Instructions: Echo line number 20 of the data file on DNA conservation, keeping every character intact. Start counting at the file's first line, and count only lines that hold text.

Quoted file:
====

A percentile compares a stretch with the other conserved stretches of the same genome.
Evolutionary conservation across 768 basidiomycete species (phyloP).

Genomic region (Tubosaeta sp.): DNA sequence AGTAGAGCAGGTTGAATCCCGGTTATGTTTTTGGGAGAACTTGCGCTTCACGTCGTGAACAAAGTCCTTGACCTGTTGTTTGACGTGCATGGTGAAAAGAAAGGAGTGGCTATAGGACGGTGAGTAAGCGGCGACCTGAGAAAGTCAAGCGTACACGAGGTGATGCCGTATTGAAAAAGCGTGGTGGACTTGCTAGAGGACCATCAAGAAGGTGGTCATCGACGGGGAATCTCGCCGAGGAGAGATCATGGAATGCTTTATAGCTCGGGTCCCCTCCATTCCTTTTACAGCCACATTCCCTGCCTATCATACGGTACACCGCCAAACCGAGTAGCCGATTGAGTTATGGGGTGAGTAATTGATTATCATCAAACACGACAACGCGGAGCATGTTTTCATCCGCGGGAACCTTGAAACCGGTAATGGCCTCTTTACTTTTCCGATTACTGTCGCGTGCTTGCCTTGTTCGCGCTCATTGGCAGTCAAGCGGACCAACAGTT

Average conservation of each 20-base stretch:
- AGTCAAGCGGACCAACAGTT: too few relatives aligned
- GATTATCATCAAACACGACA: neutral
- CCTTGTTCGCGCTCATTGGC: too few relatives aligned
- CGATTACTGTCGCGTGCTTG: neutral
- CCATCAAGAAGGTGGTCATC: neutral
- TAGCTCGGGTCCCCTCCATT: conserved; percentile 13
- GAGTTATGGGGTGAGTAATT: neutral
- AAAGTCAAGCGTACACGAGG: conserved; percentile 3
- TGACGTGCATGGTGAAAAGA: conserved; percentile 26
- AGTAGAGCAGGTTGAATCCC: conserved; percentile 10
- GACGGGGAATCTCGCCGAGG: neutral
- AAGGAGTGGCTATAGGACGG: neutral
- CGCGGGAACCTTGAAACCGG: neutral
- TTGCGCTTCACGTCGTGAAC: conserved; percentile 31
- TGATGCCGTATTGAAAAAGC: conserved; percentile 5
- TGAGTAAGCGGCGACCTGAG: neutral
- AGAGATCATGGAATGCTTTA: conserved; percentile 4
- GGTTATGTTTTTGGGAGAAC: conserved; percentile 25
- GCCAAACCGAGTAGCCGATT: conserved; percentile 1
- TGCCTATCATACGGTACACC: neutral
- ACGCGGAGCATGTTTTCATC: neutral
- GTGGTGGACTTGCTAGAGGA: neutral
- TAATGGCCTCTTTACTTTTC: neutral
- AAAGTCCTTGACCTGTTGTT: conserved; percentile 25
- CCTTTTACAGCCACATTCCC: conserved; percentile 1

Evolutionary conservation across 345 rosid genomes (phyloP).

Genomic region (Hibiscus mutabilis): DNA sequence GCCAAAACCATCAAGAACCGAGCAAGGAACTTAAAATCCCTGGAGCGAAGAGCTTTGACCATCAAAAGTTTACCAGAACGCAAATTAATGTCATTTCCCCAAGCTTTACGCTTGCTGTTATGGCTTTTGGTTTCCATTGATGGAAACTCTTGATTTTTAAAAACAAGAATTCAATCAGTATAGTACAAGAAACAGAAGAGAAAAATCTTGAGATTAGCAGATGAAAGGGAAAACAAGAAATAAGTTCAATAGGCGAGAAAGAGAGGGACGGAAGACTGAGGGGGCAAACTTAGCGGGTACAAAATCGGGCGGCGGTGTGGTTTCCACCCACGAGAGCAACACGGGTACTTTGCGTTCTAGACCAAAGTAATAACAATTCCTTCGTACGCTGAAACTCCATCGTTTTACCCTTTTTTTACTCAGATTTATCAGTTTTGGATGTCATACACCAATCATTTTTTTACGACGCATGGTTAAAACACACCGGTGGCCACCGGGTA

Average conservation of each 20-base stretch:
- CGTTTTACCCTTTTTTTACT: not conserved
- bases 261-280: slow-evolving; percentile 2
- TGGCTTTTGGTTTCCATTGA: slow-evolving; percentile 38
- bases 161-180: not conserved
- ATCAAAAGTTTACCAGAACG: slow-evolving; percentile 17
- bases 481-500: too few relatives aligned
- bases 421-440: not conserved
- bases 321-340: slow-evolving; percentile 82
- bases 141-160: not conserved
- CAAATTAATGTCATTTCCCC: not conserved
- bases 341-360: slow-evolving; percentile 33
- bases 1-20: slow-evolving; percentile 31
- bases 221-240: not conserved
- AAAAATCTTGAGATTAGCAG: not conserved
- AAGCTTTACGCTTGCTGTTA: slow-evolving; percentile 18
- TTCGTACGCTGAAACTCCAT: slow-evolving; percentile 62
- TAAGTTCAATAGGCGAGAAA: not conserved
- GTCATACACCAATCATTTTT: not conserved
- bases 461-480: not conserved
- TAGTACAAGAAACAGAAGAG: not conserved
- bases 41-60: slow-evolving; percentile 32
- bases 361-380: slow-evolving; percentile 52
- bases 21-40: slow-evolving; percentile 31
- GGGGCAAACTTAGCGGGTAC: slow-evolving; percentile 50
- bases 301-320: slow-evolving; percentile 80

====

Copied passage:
- TGAGTAAGCGGCGACCTGAG: neutral